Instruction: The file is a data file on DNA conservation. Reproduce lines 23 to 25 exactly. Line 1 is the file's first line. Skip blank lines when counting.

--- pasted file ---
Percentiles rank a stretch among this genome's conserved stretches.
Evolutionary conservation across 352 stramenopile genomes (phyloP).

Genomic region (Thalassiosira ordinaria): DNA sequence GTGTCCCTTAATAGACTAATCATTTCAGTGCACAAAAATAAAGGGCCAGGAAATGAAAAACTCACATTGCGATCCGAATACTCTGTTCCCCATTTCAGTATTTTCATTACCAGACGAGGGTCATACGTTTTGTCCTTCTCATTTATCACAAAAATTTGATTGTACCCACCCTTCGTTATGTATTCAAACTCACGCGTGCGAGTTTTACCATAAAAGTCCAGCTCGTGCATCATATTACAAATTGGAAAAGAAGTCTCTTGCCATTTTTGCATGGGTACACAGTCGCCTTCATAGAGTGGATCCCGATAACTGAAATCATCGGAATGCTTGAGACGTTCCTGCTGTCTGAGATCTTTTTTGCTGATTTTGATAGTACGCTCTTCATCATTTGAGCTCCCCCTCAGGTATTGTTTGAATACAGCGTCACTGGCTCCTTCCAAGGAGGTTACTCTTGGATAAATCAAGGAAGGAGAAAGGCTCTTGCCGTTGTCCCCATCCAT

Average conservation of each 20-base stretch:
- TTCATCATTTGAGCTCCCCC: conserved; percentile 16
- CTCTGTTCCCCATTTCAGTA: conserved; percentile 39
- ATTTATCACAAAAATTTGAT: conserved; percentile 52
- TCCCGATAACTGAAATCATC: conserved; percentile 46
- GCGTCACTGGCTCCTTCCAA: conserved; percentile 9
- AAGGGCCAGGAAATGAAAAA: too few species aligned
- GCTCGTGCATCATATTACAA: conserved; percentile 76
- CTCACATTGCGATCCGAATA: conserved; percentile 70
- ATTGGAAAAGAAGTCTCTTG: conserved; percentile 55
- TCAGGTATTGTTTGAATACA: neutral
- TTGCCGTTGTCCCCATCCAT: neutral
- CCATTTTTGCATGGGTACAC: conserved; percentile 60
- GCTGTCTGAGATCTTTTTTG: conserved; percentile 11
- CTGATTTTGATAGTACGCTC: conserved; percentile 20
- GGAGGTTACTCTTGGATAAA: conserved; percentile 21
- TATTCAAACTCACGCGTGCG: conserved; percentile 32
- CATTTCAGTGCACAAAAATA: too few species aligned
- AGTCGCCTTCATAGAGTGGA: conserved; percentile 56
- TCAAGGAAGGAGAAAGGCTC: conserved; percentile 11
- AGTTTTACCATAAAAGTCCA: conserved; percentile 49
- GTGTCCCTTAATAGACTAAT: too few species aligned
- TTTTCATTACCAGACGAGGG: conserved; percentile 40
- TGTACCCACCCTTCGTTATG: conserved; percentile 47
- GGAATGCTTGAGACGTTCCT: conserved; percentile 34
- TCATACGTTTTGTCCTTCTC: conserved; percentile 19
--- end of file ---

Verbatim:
- TCAAGGAAGGAGAAAGGCTC: conserved; percentile 11
- AGTTTTACCATAAAAGTCCA: conserved; percentile 49
- GTGTCCCTTAATAGACTAAT: too few species aligned